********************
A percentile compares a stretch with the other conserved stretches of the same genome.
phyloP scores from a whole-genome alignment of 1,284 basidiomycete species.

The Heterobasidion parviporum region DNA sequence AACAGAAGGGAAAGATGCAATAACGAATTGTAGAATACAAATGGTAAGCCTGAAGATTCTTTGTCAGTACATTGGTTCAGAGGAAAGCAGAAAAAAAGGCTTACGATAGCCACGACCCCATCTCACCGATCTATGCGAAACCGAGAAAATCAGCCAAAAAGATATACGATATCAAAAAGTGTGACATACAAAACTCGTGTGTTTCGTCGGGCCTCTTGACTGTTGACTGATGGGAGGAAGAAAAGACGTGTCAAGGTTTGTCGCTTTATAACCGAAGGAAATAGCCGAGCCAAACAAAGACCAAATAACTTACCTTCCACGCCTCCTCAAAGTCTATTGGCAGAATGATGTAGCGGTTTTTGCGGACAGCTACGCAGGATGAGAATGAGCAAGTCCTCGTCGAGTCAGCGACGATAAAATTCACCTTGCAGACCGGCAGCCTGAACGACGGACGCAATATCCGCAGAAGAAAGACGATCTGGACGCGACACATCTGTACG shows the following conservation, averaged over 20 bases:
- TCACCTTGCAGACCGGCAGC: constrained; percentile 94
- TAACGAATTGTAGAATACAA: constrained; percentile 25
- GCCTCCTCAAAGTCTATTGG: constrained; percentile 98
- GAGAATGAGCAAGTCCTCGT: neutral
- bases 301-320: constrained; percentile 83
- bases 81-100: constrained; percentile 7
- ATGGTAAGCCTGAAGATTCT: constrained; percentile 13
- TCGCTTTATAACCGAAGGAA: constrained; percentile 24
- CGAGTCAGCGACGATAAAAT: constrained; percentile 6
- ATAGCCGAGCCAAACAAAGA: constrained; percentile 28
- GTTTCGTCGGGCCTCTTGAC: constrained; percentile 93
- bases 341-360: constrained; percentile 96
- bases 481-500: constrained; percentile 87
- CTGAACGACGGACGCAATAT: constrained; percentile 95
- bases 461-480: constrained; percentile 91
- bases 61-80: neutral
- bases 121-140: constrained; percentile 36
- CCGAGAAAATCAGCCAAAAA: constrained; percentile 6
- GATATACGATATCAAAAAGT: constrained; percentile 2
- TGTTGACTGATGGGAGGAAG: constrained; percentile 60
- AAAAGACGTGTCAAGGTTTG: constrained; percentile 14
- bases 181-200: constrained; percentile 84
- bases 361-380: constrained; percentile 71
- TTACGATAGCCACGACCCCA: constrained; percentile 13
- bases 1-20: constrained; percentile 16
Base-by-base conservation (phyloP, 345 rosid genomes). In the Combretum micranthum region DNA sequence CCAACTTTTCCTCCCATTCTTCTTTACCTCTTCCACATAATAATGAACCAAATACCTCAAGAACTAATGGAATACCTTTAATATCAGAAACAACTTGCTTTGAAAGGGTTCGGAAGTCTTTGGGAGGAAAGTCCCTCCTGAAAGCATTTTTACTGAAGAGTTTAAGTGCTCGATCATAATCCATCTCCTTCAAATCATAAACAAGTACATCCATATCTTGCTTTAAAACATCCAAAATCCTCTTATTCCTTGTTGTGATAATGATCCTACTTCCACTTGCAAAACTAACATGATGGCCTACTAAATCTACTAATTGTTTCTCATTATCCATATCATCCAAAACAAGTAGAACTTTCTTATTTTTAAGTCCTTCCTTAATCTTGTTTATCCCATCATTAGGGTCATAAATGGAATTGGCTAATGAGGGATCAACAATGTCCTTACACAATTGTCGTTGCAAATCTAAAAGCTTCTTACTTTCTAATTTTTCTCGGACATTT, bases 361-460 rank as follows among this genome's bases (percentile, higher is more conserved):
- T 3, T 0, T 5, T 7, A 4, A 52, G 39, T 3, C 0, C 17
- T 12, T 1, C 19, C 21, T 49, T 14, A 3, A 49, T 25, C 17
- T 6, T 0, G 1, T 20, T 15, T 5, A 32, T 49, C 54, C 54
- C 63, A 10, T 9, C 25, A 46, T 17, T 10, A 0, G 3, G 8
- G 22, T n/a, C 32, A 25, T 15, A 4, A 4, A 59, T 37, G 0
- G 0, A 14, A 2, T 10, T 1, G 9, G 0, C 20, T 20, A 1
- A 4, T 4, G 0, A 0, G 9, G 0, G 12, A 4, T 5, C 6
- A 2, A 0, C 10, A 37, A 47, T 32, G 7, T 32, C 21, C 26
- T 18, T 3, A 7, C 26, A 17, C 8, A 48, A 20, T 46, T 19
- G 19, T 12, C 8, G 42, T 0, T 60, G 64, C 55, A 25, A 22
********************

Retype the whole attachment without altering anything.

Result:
A percentile compares a stretch with the other conserved stretches of the same genome.
phyloP scores from a whole-genome alignment of 1,284 basidiomycete species.

The Heterobasidion parviporum region DNA sequence AACAGAAGGGAAAGATGCAATAACGAATTGTAGAATACAAATGGTAAGCCTGAAGATTCTTTGTCAGTACATTGGTTCAGAGGAAAGCAGAAAAAAAGGCTTACGATAGCCACGACCCCATCTCACCGATCTATGCGAAACCGAGAAAATCAGCCAAAAAGATATACGATATCAAAAAGTGTGACATACAAAACTCGTGTGTTTCGTCGGGCCTCTTGACTGTTGACTGATGGGAGGAAGAAAAGACGTGTCAAGGTTTGTCGCTTTATAACCGAAGGAAATAGCCGAGCCAAACAAAGACCAAATAACTTACCTTCCACGCCTCCTCAAAGTCTATTGGCAGAATGATGTAGCGGTTTTTGCGGACAGCTACGCAGGATGAGAATGAGCAAGTCCTCGTCGAGTCAGCGACGATAAAATTCACCTTGCAGACCGGCAGCCTGAACGACGGACGCAATATCCGCAGAAGAAAGACGATCTGGACGCGACACATCTGTACG shows the following conservation, averaged over 20 bases:
- TCACCTTGCAGACCGGCAGC: constrained; percentile 94
- TAACGAATTGTAGAATACAA: constrained; percentile 25
- GCCTCCTCAAAGTCTATTGG: constrained; percentile 98
- GAGAATGAGCAAGTCCTCGT: neutral
- bases 301-320: constrained; percentile 83
- bases 81-100: constrained; percentile 7
- ATGGTAAGCCTGAAGATTCT: constrained; percentile 13
- TCGCTTTATAACCGAAGGAA: constrained; percentile 24
- CGAGTCAGCGACGATAAAAT: constrained; percentile 6
- ATAGCCGAGCCAAACAAAGA: constrained; percentile 28
- GTTTCGTCGGGCCTCTTGAC: constrained; percentile 93
- bases 341-360: constrained; percentile 96
- bases 481-500: constrained; percentile 87
- CTGAACGACGGACGCAATAT: constrained; percentile 95
- bases 461-480: constrained; percentile 91
- bases 61-80: neutral
- bases 121-140: constrained; percentile 36
- CCGAGAAAATCAGCCAAAAA: constrained; percentile 6
- GATATACGATATCAAAAAGT: constrained; percentile 2
- TGTTGACTGATGGGAGGAAG: constrained; percentile 60
- AAAAGACGTGTCAAGGTTTG: constrained; percentile 14
- bases 181-200: constrained; percentile 84
- bases 361-380: constrained; percentile 71
- TTACGATAGCCACGACCCCA: constrained; percentile 13
- bases 1-20: constrained; percentile 16
Base-by-base conservation (phyloP, 345 rosid genomes). In the Combretum micranthum region DNA sequence CCAACTTTTCCTCCCATTCTTCTTTACCTCTTCCACATAATAATGAACCAAATACCTCAAGAACTAATGGAATACCTTTAATATCAGAAACAACTTGCTTTGAAAGGGTTCGGAAGTCTTTGGGAGGAAAGTCCCTCCTGAAAGCATTTTTACTGAAGAGTTTAAGTGCTCGATCATAATCCATCTCCTTCAAATCATAAACAAGTACATCCATATCTTGCTTTAAAACATCCAAAATCCTCTTATTCCTTGTTGTGATAATGATCCTACTTCCACTTGCAAAACTAACATGATGGCCTACTAAATCTACTAATTGTTTCTCATTATCCATATCATCCAAAACAAGTAGAACTTTCTTATTTTTAAGTCCTTCCTTAATCTTGTTTATCCCATCATTAGGGTCATAAATGGAATTGGCTAATGAGGGATCAACAATGTCCTTACACAATTGTCGTTGCAAATCTAAAAGCTTCTTACTTTCTAATTTTTCTCGGACATTT, bases 361-460 rank as follows among this genome's bases (percentile, higher is more conserved):
- T 3, T 0, T 5, T 7, A 4, A 52, G 39, T 3, C 0, C 17
- T 12, T 1, C 19, C 21, T 49, T 14, A 3, A 49, T 25, C 17
- T 6, T 0, G 1, T 20, T 15, T 5, A 32, T 49, C 54, C 54
- C 63, A 10, T 9, C 25, A 46, T 17, T 10, A 0, G 3, G 8
- G 22, T n/a, C 32, A 25, T 15, A 4, A 4, A 59, T 37, G 0
- G 0, A 14, A 2, T 10, T 1, G 9, G 0, C 20, T 20, A 1
- A 4, T 4, G 0, A 0, G 9, G 0, G 12, A 4, T 5, C 6
- A 2, A 0, C 10, A 37, A 47, T 32, G 7, T 32, C 21, C 26
- T 18, T 3, A 7, C 26, A 17, C 8, A 48, A 20, T 46, T 19
- G 19, T 12, C 8, G 42, T 0, T 60, G 64, C 55, A 25, A 22